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Still a soft target for rebels

Ranchi, Feb. 2: Jharkhand continues to top the list of worst affected states in the country in terms of Left-wing extremism (LWE), recording the maximum number of Naxalite-related incidents in a year for the third consecutive time.

According to figures released by the Union home ministry, the state witnessed as many as 383 incidents in 2013, comprising a whopping 33 per cent of the total 1,129 Naxalite incidents across the country.

And if the recent Maoist ambush on a 200-member security team that went to a forest on Giridih-Dhanbad border to rescue four rebel hostages is any indication, the year of 2014 is not going to be any better either. In the January 27 incident, one CRPF jawan was killed and 14 security personnel were injured in landmine blasts.

Moreover, the Union home ministry report suggests, neighbouring Chhattisgarh — it suffered the biggest Maoist ambush of 2013 that eliminated the entire top leadership of the state Congress — reported 353 incidents to maintain its second position. Bihar, on the other hand, stood third with 176 incidents.

States like Andhra Pradesh and West Bengal are better off in this regard, witnessing just 36 and 1 incident, respectively, in 2013.

“It is true that we continue to bear the maximum brunt of extremism,” additional director-general of police (ADGP) Rezi Dungdung told The Telegraph.

The ADGP, however, maintained that a number of splinter groups of the CPI(Maoist), apart from the original Naxalite outfit, were active in Jharkhand, contributing to the rebel-related incidents.

“Most of the states are facing the main challenge from CPI(Maoist). But we have been fighting against the Maoists as well as several breakaway factions — Tritiya Prastuti Committee, People’s Liberation Front of India, Jharkhand Prastuti Committee and others,” Dungdung explained.

He added that constant operations were being carried out and hence the figures had shown a downward movement in the state. As per a rough estimate, no less than 20,000 para-military personnel have been deployed across the state to fight rebels.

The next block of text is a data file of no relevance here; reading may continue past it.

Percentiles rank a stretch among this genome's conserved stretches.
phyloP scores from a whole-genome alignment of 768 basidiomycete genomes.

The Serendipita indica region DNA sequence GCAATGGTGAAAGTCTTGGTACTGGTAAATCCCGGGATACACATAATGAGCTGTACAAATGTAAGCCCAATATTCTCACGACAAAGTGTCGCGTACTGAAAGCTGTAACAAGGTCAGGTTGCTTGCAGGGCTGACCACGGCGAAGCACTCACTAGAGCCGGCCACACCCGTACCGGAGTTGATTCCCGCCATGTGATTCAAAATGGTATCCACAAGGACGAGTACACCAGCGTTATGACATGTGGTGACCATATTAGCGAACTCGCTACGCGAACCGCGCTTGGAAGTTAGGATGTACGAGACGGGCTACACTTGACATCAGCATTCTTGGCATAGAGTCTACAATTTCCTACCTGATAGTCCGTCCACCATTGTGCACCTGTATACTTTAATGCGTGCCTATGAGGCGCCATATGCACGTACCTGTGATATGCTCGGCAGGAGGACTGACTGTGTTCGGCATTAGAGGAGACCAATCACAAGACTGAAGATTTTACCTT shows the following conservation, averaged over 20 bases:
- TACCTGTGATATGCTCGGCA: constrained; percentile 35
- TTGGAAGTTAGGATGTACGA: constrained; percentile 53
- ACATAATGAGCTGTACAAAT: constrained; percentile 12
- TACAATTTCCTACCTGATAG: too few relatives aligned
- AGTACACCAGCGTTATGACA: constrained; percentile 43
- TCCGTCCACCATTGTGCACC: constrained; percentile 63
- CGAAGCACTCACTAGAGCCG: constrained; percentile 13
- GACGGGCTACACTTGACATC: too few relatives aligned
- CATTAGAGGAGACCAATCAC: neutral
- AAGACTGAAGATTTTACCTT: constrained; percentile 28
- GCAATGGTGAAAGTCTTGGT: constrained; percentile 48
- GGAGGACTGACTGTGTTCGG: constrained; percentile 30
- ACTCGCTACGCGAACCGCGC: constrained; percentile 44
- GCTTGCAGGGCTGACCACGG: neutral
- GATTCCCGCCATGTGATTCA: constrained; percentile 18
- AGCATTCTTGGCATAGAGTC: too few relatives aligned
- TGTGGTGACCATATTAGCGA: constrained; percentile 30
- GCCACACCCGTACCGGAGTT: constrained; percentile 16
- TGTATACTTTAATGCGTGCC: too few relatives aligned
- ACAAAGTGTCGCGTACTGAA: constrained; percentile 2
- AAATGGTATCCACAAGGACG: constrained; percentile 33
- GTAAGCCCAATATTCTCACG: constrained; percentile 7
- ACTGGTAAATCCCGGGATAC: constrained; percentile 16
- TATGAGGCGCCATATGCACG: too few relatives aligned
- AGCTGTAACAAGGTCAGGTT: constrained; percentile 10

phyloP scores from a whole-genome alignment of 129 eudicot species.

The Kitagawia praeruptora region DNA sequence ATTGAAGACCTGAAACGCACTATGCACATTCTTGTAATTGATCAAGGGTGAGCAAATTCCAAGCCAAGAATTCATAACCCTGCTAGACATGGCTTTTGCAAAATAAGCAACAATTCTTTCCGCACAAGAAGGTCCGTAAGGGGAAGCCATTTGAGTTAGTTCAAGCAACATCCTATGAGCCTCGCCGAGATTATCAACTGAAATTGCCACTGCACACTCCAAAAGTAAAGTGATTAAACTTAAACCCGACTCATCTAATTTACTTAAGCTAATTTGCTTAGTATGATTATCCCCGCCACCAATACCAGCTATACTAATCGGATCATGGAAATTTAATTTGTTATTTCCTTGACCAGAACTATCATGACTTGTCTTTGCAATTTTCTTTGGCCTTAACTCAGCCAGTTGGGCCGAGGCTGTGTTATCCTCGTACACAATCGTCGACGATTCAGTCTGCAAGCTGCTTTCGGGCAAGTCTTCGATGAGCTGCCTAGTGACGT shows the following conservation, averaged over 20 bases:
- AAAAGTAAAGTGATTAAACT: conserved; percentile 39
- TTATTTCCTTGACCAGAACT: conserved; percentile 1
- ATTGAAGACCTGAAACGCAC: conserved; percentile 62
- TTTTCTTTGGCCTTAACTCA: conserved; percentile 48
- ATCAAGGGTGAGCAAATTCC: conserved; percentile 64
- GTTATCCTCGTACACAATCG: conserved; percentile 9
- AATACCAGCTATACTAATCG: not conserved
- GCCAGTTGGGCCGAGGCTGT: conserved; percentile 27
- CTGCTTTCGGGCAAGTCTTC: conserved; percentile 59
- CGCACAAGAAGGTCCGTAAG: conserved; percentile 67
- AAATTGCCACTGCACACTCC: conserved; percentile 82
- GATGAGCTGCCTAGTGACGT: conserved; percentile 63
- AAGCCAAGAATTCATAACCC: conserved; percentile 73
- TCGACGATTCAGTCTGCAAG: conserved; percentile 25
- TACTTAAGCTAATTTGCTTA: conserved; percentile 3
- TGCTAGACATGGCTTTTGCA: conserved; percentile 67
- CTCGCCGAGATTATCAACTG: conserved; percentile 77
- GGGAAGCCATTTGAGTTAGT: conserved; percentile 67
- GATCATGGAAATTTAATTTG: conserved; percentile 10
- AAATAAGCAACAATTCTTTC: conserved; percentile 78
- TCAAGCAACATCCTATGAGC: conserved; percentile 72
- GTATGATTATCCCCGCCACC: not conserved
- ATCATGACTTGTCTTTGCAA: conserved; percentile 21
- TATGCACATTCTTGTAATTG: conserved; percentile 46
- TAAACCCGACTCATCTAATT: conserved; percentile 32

But, as the home ministry figures suggest, despite the decline in the numbers, Jharkhand has failed to shed the tag of being the worst Naxalite-hit state in the past few years.

In 2011, the state recorded 517 incidents, while it witnessed 480 rebel-induced mishaps in 2012, indicating an improvement in the situation. The number dropped further (383) the last year, but Jharkhand retained the top slot.

Chhattisgarh, which till a few years ago was known as the worst among the rebel-hit states, recorded 465 incidents in 2011 and 370 in 2012, thereby standing just below Jharkhand at the national level.

In 2008, Chhattisgarh had stood on the top with 620 incidents as against 484 in Jharkhand.

Unfortunately, Jharkhand with 742 incidents surpassed Chhattisgarh (529) in 2009. In the subsequent year, Chhattisgarh regained its top slot.

Interestingly, Jharkhand’s big brother, Bihar somewhat managed to contain rebel attacks to some extent during this period. It saw 316 incidents in 2011, which fell to 166 in 2012.

Many people termed the lack of political will as the main reason behind Jharkhand’s failure in the fight against Naxalites.

“In states like Andhra Pradesh and West Bengal, the political class took a conscious decision to curb the menace and the figures have consequently gone down sharply. The situation in Jharkhand is different and the parties here have not been able to take such a strong step,” said a senior police officer, not wishing to be named.


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